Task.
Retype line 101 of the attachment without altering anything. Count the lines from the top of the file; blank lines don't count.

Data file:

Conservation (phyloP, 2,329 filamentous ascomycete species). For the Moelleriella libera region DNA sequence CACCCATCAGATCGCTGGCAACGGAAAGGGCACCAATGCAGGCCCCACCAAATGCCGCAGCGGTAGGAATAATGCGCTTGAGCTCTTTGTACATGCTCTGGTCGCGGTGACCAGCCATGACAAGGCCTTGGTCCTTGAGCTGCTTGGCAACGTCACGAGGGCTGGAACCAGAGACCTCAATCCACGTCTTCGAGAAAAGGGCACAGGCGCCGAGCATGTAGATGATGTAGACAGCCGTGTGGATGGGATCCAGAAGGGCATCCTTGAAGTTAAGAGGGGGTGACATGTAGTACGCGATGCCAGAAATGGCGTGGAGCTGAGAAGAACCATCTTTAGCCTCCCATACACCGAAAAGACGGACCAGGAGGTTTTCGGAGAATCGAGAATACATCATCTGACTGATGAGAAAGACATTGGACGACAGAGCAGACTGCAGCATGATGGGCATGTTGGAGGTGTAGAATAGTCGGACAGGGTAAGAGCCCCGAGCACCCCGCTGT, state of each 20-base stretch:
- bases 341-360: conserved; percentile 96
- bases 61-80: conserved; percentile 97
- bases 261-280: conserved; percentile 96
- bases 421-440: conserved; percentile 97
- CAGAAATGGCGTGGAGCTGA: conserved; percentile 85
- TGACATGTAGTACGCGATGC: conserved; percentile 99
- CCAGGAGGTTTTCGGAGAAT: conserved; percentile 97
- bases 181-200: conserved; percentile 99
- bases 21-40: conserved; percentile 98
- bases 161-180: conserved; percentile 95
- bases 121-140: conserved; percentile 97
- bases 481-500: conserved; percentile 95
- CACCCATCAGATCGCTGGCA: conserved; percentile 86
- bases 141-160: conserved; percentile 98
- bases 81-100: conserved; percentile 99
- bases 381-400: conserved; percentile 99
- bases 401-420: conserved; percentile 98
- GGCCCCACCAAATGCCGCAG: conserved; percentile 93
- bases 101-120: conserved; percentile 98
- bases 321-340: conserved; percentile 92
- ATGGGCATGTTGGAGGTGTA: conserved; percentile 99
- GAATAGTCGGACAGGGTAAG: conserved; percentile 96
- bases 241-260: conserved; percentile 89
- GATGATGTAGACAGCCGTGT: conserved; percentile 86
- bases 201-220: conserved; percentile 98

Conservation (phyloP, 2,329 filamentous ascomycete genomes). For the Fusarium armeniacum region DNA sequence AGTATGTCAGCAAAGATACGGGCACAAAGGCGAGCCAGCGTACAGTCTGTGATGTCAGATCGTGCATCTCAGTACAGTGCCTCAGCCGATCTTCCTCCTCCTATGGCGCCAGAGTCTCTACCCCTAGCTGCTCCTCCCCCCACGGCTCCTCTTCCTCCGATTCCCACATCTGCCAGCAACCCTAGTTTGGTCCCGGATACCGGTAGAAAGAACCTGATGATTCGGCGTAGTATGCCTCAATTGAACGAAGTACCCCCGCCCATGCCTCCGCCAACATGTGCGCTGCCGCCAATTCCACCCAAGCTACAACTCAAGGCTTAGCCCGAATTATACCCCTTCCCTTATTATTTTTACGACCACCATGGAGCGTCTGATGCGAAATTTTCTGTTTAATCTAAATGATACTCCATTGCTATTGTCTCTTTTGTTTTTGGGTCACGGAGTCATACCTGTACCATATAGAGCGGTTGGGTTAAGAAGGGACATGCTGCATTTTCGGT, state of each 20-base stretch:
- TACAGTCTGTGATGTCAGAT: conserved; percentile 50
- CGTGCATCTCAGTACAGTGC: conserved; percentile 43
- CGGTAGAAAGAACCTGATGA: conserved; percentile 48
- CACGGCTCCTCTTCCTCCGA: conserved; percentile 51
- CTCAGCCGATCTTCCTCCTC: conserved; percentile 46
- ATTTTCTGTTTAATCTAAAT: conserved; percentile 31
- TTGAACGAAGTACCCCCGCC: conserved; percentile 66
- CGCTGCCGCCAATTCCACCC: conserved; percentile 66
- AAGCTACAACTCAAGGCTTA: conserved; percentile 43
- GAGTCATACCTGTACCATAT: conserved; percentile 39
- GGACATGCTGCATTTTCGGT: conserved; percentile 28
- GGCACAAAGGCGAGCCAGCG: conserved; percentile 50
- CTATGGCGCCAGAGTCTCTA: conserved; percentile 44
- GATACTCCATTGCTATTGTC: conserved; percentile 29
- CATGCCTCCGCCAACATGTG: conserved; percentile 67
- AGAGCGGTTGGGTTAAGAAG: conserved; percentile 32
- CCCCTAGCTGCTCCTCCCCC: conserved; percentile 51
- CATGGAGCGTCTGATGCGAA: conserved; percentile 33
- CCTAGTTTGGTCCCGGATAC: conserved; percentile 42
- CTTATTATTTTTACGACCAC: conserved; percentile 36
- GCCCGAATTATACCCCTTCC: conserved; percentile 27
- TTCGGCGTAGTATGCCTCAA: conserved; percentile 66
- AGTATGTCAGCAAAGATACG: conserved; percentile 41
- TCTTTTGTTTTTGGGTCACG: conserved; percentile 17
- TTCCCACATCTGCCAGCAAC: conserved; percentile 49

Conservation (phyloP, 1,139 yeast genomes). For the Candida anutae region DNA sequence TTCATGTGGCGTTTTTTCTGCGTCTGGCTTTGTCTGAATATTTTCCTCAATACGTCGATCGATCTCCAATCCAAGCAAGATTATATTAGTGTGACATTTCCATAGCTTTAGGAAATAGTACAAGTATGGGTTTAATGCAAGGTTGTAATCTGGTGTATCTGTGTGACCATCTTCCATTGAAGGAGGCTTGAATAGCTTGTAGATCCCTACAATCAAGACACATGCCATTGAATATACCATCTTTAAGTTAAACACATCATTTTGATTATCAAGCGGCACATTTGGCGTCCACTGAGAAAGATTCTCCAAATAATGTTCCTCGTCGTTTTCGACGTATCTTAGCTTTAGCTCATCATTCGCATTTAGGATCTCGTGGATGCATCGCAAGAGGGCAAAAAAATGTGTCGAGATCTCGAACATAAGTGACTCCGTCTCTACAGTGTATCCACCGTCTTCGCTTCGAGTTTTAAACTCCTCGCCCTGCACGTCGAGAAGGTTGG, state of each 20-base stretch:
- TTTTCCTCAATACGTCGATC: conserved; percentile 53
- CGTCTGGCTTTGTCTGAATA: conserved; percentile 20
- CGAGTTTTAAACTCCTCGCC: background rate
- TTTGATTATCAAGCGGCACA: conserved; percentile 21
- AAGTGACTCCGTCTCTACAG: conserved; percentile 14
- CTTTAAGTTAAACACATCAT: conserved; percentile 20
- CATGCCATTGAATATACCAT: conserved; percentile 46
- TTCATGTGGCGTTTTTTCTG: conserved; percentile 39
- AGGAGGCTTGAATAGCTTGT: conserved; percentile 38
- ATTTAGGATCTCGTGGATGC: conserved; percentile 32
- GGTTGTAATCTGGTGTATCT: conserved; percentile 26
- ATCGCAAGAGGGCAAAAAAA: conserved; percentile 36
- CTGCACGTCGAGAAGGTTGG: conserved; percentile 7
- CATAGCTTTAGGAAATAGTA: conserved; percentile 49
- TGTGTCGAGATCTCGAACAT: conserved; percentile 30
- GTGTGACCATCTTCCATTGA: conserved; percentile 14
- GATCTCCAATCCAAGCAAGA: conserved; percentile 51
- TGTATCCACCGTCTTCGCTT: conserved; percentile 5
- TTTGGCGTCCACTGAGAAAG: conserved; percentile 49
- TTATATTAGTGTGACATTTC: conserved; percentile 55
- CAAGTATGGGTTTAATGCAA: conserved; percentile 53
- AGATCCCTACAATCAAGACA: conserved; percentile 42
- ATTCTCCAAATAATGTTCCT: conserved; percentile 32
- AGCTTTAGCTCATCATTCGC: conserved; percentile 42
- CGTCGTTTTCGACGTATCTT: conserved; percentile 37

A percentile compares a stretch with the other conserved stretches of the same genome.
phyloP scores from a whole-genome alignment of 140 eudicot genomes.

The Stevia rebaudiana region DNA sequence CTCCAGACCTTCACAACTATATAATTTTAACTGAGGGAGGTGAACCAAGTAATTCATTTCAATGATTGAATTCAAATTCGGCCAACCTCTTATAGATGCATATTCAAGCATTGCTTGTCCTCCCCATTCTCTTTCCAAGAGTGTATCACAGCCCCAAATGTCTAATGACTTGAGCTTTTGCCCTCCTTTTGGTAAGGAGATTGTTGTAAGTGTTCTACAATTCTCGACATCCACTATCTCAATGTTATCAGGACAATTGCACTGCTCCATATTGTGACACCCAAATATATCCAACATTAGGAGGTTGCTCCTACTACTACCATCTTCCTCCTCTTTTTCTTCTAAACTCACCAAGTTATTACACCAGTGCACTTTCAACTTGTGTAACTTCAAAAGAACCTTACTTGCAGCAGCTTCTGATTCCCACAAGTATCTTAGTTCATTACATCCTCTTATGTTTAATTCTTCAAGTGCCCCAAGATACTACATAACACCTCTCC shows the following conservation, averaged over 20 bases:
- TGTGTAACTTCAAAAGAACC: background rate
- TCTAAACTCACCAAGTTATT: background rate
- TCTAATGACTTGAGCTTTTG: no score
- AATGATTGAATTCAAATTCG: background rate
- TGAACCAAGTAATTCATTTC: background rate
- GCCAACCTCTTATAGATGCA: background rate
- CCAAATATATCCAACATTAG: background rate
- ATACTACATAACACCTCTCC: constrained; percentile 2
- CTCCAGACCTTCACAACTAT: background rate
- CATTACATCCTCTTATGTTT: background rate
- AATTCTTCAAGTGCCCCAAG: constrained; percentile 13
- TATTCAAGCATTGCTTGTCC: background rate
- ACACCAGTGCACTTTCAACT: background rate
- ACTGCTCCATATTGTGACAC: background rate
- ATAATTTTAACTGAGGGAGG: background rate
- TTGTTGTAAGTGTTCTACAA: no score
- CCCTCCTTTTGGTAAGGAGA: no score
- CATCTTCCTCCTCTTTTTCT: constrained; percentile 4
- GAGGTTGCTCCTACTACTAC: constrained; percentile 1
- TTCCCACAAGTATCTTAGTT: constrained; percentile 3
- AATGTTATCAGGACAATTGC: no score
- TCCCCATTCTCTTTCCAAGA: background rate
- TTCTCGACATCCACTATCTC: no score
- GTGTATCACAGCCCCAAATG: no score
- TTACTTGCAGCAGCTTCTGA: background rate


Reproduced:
- TTCCCACAAGTATCTTAGTT: constrained; percentile 3